Are We Giving Ourselves Cancer?

Here's a horrifying fact.  We're giving ourselves cancer.  Or so says a New York Times op-ed.

Rita F. Redberg and Rebecca Smith-Bindman write that all the CT scans and MRI's and PET scans and full-body imaging we get for just about anything medical are assaulting our bodies with radiation, which, as we all know, can cause cancer.  (I had 6 1/2 weeks of radiation for breast cancer and I think about that all the time.)

"The use of medical imaging with high-dose radiation — CT scans in particular — has soared in the last 20 years," according to the writers. "Our resulting exposure to medical radiation has increased more than sixfold between the 1980s and 2006. . . The radiation doses of CT 
scans. . . are 100 to 1,000 times higher than conventional X-rays."

They give credit to the technologies for early diagnosis (which, I suppose, I certainly should be grateful for), but note "there is distressingly little evidence of better health outcomes associated with the current high rate of scans."

There is, however, evidence of its harms.

They quote tests done on children, explaining that a single CT scan "exposes a patient to the amount of radiation that epidemiologic evidence shows can be cancer-causing."  In the study, children exposed to multiple CT scans were found to be three times more likely to develop leukemia and brain cancer.

In a 2011 report sponsored by Susan G. Komen, Redberg and Smith-Bindman report, "The Institute of Medicine concluded that radiation from medical imaging, and hormone therapy, the use of which has substantially declined in the last decade, were the leading environmental causes of breast cancer, and advised that women reduce their exposure to unnecessary CT scans. "

With my recent broken wrist, I've had over 20 x-rays.  The technician at one point said to get my head out of the field of radiation.  I laughed, and told him I'd had almost two months of radiation so my brain was probably fried anyway.  He didn't laugh. Neither did I. 

Why are we having so many CT scans and MRIs now?  Liability, I guess, is the main reason. What doctor, or dentist, for that matter (my husband obsesses over malpractice all the time), doesn't worry about being sued?  My former oncologist lost a suit where he misdiagnosed a woman's cancer, she died, and he wound up coughing up over $2 million.  (He also missed my second cancer.)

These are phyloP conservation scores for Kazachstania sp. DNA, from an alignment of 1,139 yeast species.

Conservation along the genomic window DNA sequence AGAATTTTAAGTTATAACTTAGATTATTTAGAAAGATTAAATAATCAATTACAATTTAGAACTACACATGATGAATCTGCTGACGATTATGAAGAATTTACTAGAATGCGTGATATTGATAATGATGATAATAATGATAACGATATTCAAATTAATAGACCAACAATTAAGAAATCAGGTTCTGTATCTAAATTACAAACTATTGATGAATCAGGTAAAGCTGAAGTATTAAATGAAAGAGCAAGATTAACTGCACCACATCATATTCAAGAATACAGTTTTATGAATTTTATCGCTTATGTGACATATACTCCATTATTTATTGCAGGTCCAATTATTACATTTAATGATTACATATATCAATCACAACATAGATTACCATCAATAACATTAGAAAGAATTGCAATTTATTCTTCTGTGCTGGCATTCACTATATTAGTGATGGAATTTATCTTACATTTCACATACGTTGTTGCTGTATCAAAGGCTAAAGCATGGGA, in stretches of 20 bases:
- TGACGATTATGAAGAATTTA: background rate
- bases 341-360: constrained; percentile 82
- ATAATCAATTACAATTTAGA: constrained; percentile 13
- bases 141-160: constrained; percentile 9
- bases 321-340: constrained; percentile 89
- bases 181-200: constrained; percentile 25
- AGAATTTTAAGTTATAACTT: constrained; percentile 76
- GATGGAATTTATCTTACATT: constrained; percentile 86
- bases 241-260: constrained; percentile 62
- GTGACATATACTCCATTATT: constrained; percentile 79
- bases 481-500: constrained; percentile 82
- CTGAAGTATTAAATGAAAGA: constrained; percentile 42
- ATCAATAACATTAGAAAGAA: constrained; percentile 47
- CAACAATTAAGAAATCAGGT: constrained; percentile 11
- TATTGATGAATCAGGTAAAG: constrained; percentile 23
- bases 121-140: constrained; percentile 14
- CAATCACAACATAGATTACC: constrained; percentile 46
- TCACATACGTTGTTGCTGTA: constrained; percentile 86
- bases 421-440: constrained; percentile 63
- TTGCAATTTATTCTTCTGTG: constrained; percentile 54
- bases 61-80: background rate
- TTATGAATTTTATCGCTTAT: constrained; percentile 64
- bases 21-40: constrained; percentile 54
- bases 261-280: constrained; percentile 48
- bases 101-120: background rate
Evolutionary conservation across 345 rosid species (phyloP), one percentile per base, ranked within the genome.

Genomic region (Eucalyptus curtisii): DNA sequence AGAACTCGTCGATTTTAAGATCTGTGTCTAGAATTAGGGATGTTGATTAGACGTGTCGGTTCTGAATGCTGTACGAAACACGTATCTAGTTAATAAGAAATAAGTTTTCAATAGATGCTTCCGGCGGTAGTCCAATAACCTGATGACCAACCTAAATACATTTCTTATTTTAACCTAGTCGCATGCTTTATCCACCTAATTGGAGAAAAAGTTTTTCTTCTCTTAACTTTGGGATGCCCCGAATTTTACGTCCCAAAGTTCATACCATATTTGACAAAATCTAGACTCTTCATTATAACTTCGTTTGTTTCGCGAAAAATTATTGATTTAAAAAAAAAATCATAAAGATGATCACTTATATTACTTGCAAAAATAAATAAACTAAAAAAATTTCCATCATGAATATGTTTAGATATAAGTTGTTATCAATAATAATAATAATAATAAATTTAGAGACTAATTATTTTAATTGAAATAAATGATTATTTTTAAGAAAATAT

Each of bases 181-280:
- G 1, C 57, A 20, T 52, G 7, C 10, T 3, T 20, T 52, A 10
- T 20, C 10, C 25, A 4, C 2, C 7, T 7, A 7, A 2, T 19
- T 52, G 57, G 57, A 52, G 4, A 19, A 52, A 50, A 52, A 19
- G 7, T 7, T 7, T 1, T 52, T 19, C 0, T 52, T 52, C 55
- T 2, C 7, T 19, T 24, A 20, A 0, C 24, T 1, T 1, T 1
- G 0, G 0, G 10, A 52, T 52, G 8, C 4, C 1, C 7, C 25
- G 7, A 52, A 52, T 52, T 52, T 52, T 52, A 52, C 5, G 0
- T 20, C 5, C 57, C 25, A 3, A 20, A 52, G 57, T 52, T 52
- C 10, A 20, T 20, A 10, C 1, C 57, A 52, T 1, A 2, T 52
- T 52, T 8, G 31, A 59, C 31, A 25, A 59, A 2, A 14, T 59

The writers put it down to multiple factors, "including a desire for early diagnoses, higher quality imaging technology, direct-to-consumer advertising and the financial interests of doctors and imaging centers. CT scanners cost millions of dollars; having made that investment, purchasers are strongly incentivized to use them."

Redberg and Smith-Bindman have a scary prognosis for the future. "The National Cancer Institute estimates that CT scans conducted in 2007 will cause a projected 29,000 excess cancer cases and 14,500 excess deaths over the lifetime of those exposed. Given the many scans performed over the last several years, a reasonable estimate of excess lifetime cancers would be in the hundreds of thousands. According to our calculations, unless we change our current practices, 3 percent to 5 percent of all future cancers may result from exposure to medical imaging."

Even worse, many patients are given far more radiation from these scans than warranted,

The answer?  Better monitoring and guidelines would help, say the writers, along with avoiding unnecessary scans and minimizing the radiation from appropriate ones. 

They add, "Patients have a part to play as well. Consumers can go to the Choosing Wisely website to learn about the most commonly overused tests. Before agreeing to a CT scan, they should ask: Will it lead to a better treatment and outcome? Would they get that therapy without the test? Are there alternatives that don’t involve radiation, like ultrasound or M.R.I.? When a CT scan is necessary, how can radiation exposure be minimized?"

No one wants cancer.  And no one especially wants to develop it from treatment or diagnosis of the disease.  But if we make sure we follow some of these suggestions, maybe we can avoid some of these potentially deadly side effects.


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